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7 Responses to Federalist and Anti-Federalist Debate Rings True to this Day

  1. wdaghist says:

    For me, I totally support federalism because it has so many positives. The framers of the constitution were aware of the importance of the federal government as to unify states. Federalism has always been protecting rights and liberties. It is true that the opponents think that it is not doing so, but if we pay a closer attention, we will find that federalism has done many steps to toward that. One of these examples was the enforcement of the Voting Rights Act. Another factor that federalism has offered was it formed a policy information and assessment clearinghouse so state policy makers can readily review the programs in place in other states and their successes and failures. Finally, it made all the implementations of policy makers and government very close to people.

  2. vincetrrs says:

    The Citizens United vs. Federal Election Commission decision was one that annoyed me. I do not agree with the idea that big businesses or corporations are able to use their money to sway public opinion on a candidate. Some companies have the ability , as well know, to use a large amount of money to get their candidate into office. I feel as though money should be left out of politics as much as possible. Sure, some expenses are unavoidable but multi-million dollar donations are quite ridiculous if you ask me. Money in political campaigns should be regulated. Perhaps politicians should wear their corporate sponsors logos on their suits.

  3. How far is the government allowed to go? The discussion of Federalists and Anti- Federalists is an interesting one when discussing the Constitution, to be more specific, the Bill of Rights. The Federalists had the foresight to say that the Bill of Rights are restrictions. The fact that they does not discuss privacy, is causing issues today. Plus, the Federalists said that when we needed those rights the most, justifications will allow them to be taken away. Privacy has been one of the rights that has been compromised in recent years. The claim the government made was that we are fighting terrorism, but is that a proper reason to invade on privacy? Or do we not have that right? Where is the line drawn? Can our representation amend the constitution or do we have to go through the Judicial Branch to make a change? I do not know the answers to those questions but I am curious as to how people think regarding the topic of privacy.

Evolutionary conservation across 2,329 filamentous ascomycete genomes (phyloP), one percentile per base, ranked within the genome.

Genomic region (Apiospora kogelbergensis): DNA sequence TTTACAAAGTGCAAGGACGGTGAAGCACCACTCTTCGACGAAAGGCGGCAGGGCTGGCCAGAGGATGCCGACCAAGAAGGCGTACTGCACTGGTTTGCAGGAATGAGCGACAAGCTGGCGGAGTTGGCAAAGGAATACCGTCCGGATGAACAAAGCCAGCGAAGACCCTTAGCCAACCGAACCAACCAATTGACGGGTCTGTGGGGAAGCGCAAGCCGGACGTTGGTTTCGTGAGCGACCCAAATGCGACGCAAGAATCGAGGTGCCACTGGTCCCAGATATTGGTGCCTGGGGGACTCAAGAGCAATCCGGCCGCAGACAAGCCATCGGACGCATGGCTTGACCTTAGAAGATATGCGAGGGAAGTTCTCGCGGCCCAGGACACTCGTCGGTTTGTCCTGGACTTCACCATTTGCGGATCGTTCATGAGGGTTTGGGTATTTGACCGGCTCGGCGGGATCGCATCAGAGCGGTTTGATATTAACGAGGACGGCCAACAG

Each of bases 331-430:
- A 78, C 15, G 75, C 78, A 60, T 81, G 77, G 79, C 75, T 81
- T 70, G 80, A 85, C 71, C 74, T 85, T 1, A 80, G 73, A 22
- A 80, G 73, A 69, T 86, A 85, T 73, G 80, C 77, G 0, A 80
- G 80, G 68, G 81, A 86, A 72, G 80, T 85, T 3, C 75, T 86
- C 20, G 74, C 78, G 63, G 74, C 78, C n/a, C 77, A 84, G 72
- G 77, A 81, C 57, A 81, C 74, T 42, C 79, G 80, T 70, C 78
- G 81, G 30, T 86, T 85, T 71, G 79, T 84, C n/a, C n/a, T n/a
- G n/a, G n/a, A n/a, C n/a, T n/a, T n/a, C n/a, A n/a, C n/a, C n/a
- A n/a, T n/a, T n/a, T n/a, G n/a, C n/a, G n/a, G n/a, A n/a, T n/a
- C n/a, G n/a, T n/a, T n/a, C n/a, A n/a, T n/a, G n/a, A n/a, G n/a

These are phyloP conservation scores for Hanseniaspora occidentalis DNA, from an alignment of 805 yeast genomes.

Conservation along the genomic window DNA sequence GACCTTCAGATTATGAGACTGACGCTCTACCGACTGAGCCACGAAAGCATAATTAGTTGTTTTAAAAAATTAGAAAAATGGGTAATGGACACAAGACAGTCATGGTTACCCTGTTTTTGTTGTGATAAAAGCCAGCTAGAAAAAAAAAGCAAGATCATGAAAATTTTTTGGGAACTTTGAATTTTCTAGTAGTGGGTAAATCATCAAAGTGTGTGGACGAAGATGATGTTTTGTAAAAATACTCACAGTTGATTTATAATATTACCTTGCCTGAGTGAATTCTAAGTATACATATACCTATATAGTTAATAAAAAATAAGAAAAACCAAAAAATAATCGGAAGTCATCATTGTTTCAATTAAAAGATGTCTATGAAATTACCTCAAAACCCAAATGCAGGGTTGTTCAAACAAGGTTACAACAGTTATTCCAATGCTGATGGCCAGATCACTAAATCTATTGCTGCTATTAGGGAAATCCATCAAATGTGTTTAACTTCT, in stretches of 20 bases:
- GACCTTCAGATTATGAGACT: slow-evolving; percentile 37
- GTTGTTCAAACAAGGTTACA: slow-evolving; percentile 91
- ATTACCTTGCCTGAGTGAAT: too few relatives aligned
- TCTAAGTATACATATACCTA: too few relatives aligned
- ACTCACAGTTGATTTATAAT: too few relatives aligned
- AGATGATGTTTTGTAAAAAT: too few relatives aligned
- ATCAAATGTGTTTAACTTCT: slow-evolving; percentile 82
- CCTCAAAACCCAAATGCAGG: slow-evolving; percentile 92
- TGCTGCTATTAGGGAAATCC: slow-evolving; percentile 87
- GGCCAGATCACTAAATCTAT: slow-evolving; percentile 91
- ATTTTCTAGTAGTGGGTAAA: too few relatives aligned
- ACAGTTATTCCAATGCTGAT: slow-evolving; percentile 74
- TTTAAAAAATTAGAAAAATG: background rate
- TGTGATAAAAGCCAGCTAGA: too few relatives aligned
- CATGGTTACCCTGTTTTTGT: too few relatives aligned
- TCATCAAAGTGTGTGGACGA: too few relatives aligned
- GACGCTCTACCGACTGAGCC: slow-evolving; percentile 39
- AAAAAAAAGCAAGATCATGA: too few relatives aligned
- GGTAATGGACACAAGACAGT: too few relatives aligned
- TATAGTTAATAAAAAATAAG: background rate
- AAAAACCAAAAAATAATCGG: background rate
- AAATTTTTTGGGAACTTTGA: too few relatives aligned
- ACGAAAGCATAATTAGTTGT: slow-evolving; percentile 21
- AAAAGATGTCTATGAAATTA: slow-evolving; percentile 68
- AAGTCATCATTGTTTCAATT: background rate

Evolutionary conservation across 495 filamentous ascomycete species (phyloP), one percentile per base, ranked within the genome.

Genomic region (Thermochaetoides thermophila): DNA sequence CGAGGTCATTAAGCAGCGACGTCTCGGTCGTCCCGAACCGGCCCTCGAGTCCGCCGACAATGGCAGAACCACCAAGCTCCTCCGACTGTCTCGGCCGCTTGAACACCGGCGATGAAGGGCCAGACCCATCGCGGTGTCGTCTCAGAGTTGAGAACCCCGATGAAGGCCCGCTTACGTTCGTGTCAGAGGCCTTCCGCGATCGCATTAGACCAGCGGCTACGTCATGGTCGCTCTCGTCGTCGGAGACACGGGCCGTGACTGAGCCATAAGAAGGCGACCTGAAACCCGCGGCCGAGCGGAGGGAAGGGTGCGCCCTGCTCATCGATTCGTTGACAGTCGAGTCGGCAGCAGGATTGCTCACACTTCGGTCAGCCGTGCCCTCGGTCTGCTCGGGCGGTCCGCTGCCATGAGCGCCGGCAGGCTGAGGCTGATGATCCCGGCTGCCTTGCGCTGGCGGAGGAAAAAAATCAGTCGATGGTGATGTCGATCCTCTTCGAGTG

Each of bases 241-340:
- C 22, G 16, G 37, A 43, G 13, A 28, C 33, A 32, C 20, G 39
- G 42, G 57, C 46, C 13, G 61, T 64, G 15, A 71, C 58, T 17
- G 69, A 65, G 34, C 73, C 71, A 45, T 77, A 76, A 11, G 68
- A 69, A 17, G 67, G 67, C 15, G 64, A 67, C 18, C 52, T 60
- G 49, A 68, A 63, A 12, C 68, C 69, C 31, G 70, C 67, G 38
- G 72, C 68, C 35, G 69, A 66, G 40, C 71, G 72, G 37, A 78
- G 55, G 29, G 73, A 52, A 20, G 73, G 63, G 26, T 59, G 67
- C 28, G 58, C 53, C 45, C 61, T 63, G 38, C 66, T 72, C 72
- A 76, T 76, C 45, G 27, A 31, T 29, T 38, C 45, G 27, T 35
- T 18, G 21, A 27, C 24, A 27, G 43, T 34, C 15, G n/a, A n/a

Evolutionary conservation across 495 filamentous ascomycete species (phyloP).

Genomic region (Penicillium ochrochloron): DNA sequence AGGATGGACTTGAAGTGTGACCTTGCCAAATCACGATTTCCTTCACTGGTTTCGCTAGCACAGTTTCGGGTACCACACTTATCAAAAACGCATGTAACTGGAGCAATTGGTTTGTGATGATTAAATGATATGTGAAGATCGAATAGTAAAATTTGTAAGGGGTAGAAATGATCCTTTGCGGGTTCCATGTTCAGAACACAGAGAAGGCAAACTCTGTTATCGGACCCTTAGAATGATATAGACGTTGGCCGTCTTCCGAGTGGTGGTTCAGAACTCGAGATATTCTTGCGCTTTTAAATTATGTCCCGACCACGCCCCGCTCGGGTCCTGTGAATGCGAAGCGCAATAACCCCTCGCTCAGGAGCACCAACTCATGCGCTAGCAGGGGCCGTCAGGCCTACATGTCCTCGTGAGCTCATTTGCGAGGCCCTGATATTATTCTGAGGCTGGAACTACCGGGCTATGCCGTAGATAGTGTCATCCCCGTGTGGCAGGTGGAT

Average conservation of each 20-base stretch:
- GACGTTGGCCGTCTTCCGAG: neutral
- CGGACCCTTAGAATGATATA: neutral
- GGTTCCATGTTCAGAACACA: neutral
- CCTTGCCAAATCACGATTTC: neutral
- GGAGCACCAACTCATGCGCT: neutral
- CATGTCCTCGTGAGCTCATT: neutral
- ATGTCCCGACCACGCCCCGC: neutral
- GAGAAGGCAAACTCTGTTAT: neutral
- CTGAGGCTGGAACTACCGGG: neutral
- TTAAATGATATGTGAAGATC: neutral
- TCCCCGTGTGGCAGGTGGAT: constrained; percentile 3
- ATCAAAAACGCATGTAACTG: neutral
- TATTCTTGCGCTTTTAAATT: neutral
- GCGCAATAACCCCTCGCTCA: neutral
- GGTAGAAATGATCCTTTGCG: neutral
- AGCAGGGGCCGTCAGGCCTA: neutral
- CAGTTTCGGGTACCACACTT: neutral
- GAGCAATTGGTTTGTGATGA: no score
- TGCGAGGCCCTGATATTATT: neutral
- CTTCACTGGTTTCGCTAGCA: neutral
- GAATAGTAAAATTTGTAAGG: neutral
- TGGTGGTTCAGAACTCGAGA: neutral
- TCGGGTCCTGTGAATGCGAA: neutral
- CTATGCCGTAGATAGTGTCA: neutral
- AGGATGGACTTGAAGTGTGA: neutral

4. imdebock says:

    Thanks for your post. I favor federalism today because it works in the national interest as opposed to states. Because of federalism, constitutional constructions as Balkin called it are possible; that is, the amendments to the constitution. Since group of people were not considered citizens of this nation, there was no provisions made for them in the constitution. Through the help of the federal government, amendments are made through political and social movements.
    States on the other hand make their statutes to suite it political motive and are not in the interest of its citizenry. Let’s take SB1070 as example. The State of Arizona gave power to police to check for immigration status of its people. Do police know the difference between the undocumented and citizenry? This is how the states embarrass its people. With the Supreme Courts checking on the federal government, I believe that the pieces that were omitted in the constitution are what we are amending to suite our present society. We cannot imagine how corporations are persons in our political system. This is because when the law is in the favor of the political elites, they retain it and when it if not in their favor, they tend to change it. This topic remains open to debate.